Tutorial on Grid Application Development
- morning: course in room A203
- afternoon: hands-on in room C305
- (MTA SZTAKI)
- (Univ. of Westminster)
1 full day
To whom we offer the tutorial?
To those scientists who have already heard about the Grid and would like to:
- port their existing applications to one of the existing Grids
- develop their new applications for one of the existing Grids
Contents of the tutorial:
- Part 1
In the first part of the tutorial we show and characterise the most used existing Grid systems (GT2, GT4, LCG, Glite, BOINC) in order to enable scientists to choose the right Grid for their application.
- Part 2
In the second part we explain the basic techniques of developing, gridifying and boincifying applications for the various grids. Emphasis will be made on workflow-oriented and parameter sweep techniques as most of the grid applications belong to these classes.
- Part 3
In the third part we introduce the P-GRADE grid portal and gUSE a Grid User Support Environment tailored for supporting Grid application development. P-GRADE portal is a workflow-oriented Grid portal enabling the creation and execution of workflow and parameter sweep applications for various grid systems. gUSE is an easily usable highly flexible and scalable co-operative Grid application development infrastructure connecting developers and end-users of grid applications with computational resources of different technologies enabling the design, integration and submission of sophisticated (layered and parameter sweep enabled) workflows spreading parallel among classic Grids (GT2, GT4, LCG, Glite, ….), desktop Grids (e.g. BOINC), unique Web services, Clusters, and eventual local resources of gUSE. It provides a collaborative, community-oriented grid application development environment where Grid application developers and Grid end-users can share workflow graphs, workflow templates and ready-to-run workflow applications via a workflow repository. An enhancement of P-GRADE portal is the WS-PGRADE portal. As part of the gUSE environment it provides a high-level graphical Grid access interface including different views for application developers and end-users.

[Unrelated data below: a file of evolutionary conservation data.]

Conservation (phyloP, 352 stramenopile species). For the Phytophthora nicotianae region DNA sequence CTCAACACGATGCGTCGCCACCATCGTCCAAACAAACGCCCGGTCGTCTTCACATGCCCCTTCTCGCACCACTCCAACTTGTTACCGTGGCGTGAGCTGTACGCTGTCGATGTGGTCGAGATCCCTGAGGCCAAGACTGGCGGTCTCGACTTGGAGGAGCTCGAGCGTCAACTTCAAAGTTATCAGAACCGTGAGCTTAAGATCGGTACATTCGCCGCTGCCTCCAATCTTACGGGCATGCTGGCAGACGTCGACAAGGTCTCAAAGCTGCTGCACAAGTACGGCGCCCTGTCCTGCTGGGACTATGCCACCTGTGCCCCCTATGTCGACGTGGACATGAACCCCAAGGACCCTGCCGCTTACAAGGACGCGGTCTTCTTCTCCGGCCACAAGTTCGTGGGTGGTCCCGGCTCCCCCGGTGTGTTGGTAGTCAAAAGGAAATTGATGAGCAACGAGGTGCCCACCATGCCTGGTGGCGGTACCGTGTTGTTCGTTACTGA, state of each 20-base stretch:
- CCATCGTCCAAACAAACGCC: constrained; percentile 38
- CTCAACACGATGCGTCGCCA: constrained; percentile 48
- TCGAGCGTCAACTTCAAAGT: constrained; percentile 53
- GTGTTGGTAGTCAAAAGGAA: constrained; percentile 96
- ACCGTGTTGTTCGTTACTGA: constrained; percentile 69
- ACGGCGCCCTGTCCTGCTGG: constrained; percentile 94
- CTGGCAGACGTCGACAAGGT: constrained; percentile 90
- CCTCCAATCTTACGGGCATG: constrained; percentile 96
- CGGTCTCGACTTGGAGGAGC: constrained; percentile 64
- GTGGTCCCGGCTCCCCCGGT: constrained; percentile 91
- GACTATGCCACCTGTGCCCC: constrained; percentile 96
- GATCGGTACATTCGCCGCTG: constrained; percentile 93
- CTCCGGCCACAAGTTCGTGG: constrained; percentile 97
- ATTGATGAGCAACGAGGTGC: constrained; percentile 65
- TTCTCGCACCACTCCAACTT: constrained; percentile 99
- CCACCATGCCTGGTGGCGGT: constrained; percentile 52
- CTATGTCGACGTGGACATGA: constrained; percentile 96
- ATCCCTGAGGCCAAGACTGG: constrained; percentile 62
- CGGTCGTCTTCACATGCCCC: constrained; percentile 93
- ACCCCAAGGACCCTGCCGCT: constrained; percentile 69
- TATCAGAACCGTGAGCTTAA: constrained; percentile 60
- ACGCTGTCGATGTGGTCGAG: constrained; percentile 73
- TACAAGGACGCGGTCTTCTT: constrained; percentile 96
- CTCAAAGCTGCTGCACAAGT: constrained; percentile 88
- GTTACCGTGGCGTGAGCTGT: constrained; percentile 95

- Part 4
In the fourth part we show applications that were gridified or boincified by P-GRADE or WS-PGRADE. We describe these applications as case studies and explain how they were developed. The following applications will be covered: CHARMM (chemistry), EMMIL (e-market place), traffic simulation, digital signal processing, drug design and discovery
- Part 5 Hands-on practical
Participants will access the GILDA grid training infrastructure of EGEE and will develop and run simple workflows on GILDA using the gUSE/WS-PGRADE portal technology.
Part 1 and 2 will be based on slide show presentation. Part 3 and 4 will contain slide show presentation and on-line demonstrations. Part 5 enables the participants to develop and run workflow applications on an existing grid infrastructure.
The tutors are members of MTA SZTAKI and Univ. of Westminster. These two institutes run GASUC (Grid Application SUpport Centre) and W-GRASS (Westminster Grid Application Support Service) in order to help grid users to develop, gridify and boincify their applications for various grid systems. MTA SZTAKI is also the grid training centre of EGEE having large experience of running grid tutorials and grid summer schools all over the world.
Prof. Peter Kacsuk
is the Head of the Laboratory of the Parallel and Distributed Systems in MTA SZTAKI. He received his MSc and university doctorate degrees from the Technical University of Budapest in 1976 and 1984, respectively. He received the kandidat degree (equivalent with PhD) from the Hungarian Academy in 1989. He habilitated at the University of Vienna in 1997. He received his professor title from the Hungarian President in 1999 and the Doctor of Academy degree (DSc) from the Hungarian Academy of Sciences in 2001. He has been a part-time full professor at the Cavendish School of Informatics of the University of Westminster and the Eötvös Lóránd University of Science Budapest since 2001. He served as visiting scientist or professor several times at various universities of Australia, Austria, Canada, England, Germany, Spain, Japan and USA. He has published two books, two lecture notes and more than 200 scientific papers on parallel computer architectures, parallel software engineering and Grid computing. He is co-editor-in-chief of the Journal of Grid Computing published by Springer. He has given many Grid courses all over the world and organised EGEE Summer Schools (2005, 2006, 2007) and a CoreGrid Summer School (2007) in Budapest.
is a Senior Lecturer in Database Systems at the Department of Information Systems and Computing, and a researcher at the Centre for Parallel Computing at the School of Informatics, University of Westminster, London. He led the design and development activities resulting in the Grid Execution Management for Legacy Code Applications (GEMLCA) solution within the UK EPSRC founded OGSA Testbed project and a co-owner of the GEMLCA patent. He contributes to the CoreGrid Network of Excellence project where he leads the Legacy Code Wrapping and Deployment Methodologies Research Group within the Institute on Grid Systems, Tools and Environments. He also co-ordinates University of Westminster research activities in the framework of the Westfocus Grid Alliance Project that aims to applying the benefits of Grid computing to real-world industry applications. He has extended experience in teaching in higher education and giving Grid tutorials, lectures and hands-on sessions (e.g. GEMLCA/P-GRADE portal courses organised by the UK National e-Science Center (NESC) and EGEE). He co-authored one book and more than 40 scientific papers in journals, conference proceedings and as book chapters.